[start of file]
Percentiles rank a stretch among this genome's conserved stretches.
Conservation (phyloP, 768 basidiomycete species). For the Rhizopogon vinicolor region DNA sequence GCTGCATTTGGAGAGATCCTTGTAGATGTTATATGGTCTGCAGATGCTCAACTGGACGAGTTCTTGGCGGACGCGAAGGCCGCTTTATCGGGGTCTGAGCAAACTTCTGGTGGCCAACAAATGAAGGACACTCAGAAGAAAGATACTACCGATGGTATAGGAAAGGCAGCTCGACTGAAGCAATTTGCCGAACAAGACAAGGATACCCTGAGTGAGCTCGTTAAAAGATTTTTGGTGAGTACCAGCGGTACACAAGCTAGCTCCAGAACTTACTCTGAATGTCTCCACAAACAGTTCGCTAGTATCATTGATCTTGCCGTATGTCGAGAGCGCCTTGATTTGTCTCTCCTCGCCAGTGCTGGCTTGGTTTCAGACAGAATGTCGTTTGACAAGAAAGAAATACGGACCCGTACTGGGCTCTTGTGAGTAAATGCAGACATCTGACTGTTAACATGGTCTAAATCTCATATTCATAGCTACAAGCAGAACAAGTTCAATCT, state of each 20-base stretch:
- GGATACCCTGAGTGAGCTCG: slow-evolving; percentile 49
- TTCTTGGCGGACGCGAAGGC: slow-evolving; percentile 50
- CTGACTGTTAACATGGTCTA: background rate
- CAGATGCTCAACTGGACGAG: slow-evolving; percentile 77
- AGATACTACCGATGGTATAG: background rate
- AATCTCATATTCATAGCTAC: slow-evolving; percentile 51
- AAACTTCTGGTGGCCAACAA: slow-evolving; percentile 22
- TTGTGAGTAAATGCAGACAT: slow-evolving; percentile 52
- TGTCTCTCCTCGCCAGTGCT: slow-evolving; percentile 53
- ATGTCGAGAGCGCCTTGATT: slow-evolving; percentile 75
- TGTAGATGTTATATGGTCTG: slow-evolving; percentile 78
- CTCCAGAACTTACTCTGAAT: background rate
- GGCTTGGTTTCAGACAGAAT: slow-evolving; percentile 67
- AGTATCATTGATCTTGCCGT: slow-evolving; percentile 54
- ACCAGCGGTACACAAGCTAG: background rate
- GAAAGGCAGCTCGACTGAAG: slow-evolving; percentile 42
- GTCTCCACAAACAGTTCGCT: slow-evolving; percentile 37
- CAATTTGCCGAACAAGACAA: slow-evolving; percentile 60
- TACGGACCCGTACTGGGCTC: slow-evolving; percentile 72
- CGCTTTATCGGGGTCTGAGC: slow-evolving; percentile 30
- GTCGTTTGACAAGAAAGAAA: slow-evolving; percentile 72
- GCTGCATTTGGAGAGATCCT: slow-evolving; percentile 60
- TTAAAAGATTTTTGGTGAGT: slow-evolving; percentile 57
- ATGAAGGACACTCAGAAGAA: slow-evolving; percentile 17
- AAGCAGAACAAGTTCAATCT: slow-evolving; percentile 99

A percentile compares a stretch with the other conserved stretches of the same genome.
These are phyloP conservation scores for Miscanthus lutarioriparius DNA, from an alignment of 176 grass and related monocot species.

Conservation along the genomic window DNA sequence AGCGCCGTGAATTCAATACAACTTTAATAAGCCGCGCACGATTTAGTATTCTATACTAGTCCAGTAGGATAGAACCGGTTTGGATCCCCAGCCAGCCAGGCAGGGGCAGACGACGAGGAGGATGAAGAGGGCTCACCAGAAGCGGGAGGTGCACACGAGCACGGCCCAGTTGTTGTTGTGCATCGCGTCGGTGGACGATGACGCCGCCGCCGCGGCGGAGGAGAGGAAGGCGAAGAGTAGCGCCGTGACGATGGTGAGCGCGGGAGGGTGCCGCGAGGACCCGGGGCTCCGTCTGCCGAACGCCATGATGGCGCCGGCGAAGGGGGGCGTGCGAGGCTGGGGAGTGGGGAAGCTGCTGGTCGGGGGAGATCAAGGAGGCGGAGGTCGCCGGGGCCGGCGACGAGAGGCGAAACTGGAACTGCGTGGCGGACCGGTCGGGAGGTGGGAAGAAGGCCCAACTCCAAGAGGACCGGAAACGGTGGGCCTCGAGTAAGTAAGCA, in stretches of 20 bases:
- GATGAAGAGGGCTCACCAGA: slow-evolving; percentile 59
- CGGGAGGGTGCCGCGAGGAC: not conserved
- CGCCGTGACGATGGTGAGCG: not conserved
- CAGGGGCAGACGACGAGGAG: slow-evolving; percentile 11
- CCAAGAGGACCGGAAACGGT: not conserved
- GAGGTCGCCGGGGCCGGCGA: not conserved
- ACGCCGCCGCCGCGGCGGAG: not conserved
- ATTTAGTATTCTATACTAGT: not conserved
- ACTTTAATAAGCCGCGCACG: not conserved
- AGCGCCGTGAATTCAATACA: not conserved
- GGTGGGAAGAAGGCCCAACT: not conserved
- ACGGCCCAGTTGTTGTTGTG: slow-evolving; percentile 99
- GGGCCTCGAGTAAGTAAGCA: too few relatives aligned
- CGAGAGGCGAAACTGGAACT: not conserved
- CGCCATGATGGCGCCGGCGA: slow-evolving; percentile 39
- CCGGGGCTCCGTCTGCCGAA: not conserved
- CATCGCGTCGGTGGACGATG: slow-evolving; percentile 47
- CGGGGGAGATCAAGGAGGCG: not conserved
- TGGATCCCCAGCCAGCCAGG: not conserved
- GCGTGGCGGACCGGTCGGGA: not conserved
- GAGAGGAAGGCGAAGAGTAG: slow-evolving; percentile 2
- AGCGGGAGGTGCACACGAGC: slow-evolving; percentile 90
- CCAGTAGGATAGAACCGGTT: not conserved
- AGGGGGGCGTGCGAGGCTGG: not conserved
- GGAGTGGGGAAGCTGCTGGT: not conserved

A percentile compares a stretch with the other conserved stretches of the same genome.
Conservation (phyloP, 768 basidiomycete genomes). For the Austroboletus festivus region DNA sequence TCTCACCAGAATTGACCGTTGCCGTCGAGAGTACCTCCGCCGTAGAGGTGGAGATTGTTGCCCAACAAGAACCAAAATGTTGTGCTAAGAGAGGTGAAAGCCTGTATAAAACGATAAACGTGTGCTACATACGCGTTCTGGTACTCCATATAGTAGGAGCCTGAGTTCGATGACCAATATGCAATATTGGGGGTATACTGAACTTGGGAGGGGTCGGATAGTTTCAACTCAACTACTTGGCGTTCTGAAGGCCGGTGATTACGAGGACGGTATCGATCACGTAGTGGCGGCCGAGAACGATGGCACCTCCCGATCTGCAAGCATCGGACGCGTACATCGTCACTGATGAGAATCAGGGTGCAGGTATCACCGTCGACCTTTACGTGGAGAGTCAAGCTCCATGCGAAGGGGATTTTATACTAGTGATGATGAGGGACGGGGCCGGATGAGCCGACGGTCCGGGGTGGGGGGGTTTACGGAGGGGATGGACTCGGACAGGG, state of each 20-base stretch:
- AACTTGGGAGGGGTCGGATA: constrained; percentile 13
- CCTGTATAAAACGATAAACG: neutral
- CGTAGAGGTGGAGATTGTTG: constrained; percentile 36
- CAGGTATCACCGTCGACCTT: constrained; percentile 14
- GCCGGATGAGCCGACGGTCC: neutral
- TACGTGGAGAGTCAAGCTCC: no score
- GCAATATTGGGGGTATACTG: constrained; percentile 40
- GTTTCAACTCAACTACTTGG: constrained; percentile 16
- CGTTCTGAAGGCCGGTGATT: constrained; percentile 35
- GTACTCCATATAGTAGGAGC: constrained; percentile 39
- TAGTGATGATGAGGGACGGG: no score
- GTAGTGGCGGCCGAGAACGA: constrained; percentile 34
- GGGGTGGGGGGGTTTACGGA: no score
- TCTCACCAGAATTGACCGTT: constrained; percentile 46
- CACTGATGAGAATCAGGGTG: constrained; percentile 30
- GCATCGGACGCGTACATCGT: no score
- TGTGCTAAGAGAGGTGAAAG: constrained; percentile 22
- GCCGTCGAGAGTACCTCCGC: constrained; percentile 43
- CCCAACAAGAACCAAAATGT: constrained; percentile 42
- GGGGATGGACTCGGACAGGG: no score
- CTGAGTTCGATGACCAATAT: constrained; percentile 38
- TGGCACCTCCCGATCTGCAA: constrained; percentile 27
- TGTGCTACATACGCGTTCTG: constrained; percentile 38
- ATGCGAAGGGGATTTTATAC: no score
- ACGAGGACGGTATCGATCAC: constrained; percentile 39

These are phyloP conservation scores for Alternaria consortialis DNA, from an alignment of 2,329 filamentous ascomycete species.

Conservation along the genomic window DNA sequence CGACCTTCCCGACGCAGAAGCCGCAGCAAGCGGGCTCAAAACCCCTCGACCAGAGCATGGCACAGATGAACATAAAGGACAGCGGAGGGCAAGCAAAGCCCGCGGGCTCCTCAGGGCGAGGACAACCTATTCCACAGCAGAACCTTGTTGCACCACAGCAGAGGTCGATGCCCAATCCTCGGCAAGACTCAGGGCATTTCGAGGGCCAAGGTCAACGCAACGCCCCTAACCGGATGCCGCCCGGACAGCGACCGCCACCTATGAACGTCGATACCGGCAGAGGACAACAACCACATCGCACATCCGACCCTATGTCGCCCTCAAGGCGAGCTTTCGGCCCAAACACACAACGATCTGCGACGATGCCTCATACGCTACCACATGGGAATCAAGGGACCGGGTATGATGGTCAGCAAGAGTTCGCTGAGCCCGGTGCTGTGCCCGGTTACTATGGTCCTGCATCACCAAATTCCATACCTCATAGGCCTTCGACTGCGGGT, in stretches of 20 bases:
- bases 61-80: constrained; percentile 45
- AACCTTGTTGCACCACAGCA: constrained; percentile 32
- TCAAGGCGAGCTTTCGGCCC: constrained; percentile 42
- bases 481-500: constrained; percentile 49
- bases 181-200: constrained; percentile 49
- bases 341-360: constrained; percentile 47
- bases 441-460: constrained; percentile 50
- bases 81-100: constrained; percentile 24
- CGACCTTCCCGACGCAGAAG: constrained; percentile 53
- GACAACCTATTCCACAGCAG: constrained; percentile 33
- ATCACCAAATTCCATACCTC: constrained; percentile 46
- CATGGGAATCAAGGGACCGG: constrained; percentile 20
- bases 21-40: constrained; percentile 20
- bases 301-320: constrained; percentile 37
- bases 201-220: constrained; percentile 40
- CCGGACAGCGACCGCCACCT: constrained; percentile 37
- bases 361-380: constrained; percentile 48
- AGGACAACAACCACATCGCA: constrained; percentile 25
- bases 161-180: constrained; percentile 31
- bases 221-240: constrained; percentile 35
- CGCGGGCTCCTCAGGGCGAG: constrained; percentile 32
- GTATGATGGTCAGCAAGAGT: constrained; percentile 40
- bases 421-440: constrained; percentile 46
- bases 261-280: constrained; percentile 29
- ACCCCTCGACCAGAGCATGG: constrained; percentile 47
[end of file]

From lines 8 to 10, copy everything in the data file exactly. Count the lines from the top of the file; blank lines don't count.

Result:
- AATCTCATATTCATAGCTAC: slow-evolving; percentile 51
- AAACTTCTGGTGGCCAACAA: slow-evolving; percentile 22
- TTGTGAGTAAATGCAGACAT: slow-evolving; percentile 52